Why Prime Minister Jacinda Ardern isn't chalking up meeting with China's President Xi Jinping as a win

The Prime Minister has sat down with the President of China for the first time in more than three years.

But Jacinda Ardern isn't chalking it up as a win.

It wasn't the only massive meeting she had on Friday - she was also in a hastily-arranged high-powered meeting to condemn North Korea's ballistic missile launches.

China - our most important economic relationship, and our most complicated diplomatic relationship.

"Mr President, I am very pleased to meet here today face-to-face," Ardern told China's President Xi Jinping.

Jinping told our Prime Minister he considered New Zealand an important friend.

"We have long recognised that we have different systems and different world views," Ardern said.

But just as Ardern was impressing upon Xi the importance of world stability, the media were shunted out by his security. Ardern said she didn't think it was a power move.

"No I don't think so - it's not like the leaders sit there and give instructions to move people around," she said.

Ardern is among the revolving doors of world leaders who came and went while Xi stayed in the room.

However she did manage to squeeze in some extra time, stretching a scheduled 20 minutes with the Chinese President into almost an hour.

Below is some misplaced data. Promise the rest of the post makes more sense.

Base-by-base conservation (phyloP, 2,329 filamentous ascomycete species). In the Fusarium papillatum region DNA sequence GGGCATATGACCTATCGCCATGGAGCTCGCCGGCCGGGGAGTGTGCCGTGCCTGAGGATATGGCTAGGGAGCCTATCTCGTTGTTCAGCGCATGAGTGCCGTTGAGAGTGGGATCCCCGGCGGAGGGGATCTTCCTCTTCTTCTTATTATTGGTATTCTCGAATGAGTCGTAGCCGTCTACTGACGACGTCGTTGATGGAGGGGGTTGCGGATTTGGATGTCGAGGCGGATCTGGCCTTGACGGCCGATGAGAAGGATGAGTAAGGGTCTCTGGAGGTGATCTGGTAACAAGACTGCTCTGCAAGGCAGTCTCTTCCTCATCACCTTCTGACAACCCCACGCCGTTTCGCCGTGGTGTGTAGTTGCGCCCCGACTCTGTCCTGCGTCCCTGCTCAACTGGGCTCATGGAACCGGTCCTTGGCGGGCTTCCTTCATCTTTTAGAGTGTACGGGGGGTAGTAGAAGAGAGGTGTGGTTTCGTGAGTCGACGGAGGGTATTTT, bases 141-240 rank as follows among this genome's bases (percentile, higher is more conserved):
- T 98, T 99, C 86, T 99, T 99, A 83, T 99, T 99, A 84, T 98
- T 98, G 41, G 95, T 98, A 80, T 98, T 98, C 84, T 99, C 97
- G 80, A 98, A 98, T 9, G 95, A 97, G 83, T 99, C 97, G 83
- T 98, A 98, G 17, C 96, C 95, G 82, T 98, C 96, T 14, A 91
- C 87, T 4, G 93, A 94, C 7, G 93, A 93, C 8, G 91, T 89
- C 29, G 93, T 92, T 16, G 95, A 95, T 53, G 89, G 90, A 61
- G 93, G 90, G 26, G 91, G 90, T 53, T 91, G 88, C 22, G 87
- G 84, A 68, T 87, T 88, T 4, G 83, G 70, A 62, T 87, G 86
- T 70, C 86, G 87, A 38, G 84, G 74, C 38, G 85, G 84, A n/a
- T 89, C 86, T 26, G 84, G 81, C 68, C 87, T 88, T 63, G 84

"The bulk of the meeting was spent talking about recent developments, issues of the day," Ardern said.

And she said the meeting helped mature the relationship - but didn't chalk it up as a win.

"It was a constructive conversation - that's what I hoped for and that's what it was," Ardern explained.

"I don't think I'd use that language with any bilateral... I take heart that we've had an open conversation, we've spoken openly and frankly."

And she learned from Canadian Prime Minister Justin Trudeau's mistake and didn't reveal what happened behind closed doors.

"Not for me to share another leader's views," Ardern said.

The leaders did agree on a trade mission to China - the dates just need to be worked out.

But a quick sit down with US Vice-President Kamala Harris was derailed when news broke of North Korea's launch of long-range nuclear weapons. A high-powered meeting quickly convened.

"We strongly condemn these actions and again call for North Korea to stop further unlawful destabilising acts," Harris said.

The meeting was a purposeful show of strength by the United States, Canada, Japan, South Korea, Australia and New Zealand, which condemned North Korea's actions.

A trip and a day, book-ended by mega-meetings for our Prime Minister - some of them unplanned.

The Prime Minister isn't leaving this trip with much tangible - besides getting Kiwis more Vietnamese limes and agreeing on a trade mission at some point.

But this trip wasn't about massive announcements, it was about massive meetings - world leaders catching up face-to-face for the first time in three years to discuss an increasingly complex world.